In 2009, there were also proceedings in QCAT, under the Guardianship and Administration Act 2000 (Qld), involving applications for the appointment of an administrator and for the appointment of a guardian for Mr Stanley Hill. It is not clear from the material who made these applications; although there were multiple applications. It appears to be the case that there were cross-applications by both Ms Nanschild and Mr Hill, but also the involvement of the Public Trustee. Ultimately, an order was made on 19 January 2010, appointing the Public Trustee as the administrator for Mr Stanley Hill for all financial matters; and declaring the enduring power of attorney made by Mr Stanley Hill (appointing Ms Nanschild as his attorney) invalid.
In relation to the enduring power of attorney, it seems an investigation was carried out by the Adult Guardian in relation to that matter, in 2009. Whilst Ms Nanschild’s affidavit does not include a copy of the investigation report, there is a copy attached to a document headed “Notice in support of caveat” filed by Mr Hill in proceeding BS 5626/19 on 5 June 2019. The investigation report of the Adult Guardian is dated 22 October 2009. It is recorded in the report that Mr Stanley Hill had suffered an acquired brain injury following a stroke in July 2008, resulting in a severe cognitive impairment. Findings were made that Ms Nanschild had breached various obligations under the Powers of Attorney Act 1998, including in relation to record keeping, gifting Mr Stanley Hill’s property and making loans from his funds to herself and Ms Hill. A concern was raised in relation to Mr Stanley Hill’s capacity to grant the enduring power of attorney, as it was signed on 31 July 2008, following his stroke on 28 July 2008.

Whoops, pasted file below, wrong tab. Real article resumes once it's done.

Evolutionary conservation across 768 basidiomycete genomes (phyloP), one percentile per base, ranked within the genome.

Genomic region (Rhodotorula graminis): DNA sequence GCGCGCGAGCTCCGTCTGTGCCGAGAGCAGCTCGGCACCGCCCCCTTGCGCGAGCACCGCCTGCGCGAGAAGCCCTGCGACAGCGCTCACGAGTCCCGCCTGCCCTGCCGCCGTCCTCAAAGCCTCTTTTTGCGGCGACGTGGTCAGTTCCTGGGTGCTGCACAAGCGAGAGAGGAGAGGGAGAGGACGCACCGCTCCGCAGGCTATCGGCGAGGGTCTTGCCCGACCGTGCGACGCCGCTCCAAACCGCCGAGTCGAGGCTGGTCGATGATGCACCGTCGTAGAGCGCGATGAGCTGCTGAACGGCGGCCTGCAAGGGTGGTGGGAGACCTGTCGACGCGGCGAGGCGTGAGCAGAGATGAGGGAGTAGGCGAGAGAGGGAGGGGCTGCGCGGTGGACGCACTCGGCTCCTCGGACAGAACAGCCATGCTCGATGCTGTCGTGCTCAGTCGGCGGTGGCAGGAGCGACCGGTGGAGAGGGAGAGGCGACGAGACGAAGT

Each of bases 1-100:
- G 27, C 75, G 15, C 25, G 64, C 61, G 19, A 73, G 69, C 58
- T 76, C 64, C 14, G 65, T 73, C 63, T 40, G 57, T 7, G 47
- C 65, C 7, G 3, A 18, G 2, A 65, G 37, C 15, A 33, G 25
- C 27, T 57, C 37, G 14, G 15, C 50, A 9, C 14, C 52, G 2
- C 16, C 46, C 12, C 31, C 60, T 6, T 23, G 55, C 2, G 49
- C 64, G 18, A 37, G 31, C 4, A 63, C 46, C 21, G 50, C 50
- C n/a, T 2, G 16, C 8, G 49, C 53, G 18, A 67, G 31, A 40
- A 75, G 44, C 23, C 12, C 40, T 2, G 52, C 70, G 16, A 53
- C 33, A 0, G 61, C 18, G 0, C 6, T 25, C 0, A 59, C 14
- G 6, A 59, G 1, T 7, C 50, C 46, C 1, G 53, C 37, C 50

In an affidavit filed by Ms Nanschild, she contends these matters were “disproved” in 2009 by QCAT. I have been unable to find, in any of the many affidavits filed by the parties in the various proceedings to which I have referred, a QCAT document addressing this issue. There is evidence that Ms Nanschild objected strenuously to the process and outcome of the Adult Guardian’s investigation, as did Ms Vicki Hill. Consequently, an internal review of that process and outcome was undertaken. The material before the court does not appear to include any evidence of what the outcome of that internal review was. That may have been overtaken by the appointment of the Public Trustee in January 2010. What can be said, though, is that there were orders made by both QCAT and SACAT subsequently (as discussed below), which again appointed Ms Nanschild (with Ms Hill) as the guardian for Mr Stanley Hill’s personal affairs.
Moving forward, there were further QCAT proceedings in 2015, resulting in an order made on 18 December 2015, appointing Ms Nanschild and Ms Vicki Hill as guardians for Mr Stanley Hill for all personal matters.
There were proceedings in SACAT in 2016, in respect of which Ms Vicki Hill and Mr Brenton Hill were applicants (seeking administration and guardianship orders). On 3 March 2016, an order was made appointing the Public Advocate as the full guardian of Mr Stanley Hill (and Ms Hill’s and Mr Hill’s applications were dismissed).
In 2016 Mr Hill attempted to commence proceedings in this Court against the Public Trustee, seeking revocation of the Public Trustee’s appointment as administrator (proceeding BS 2018/16). A review of the court’s file in that proceeding reveals the claim was discontinued four days after it was filed.
Also in 2016, QCAT conducted a review of the appointment of the Public Trustee as administrator for Mr Stanley Hill for financial matters, and on 9 June 2016 continued that appointment. The material includes a “Tribunal Briefing Report” from the Public Trustee to QCAT, dated 4 February 2016. In the section “matters of interest/concern”, the report records: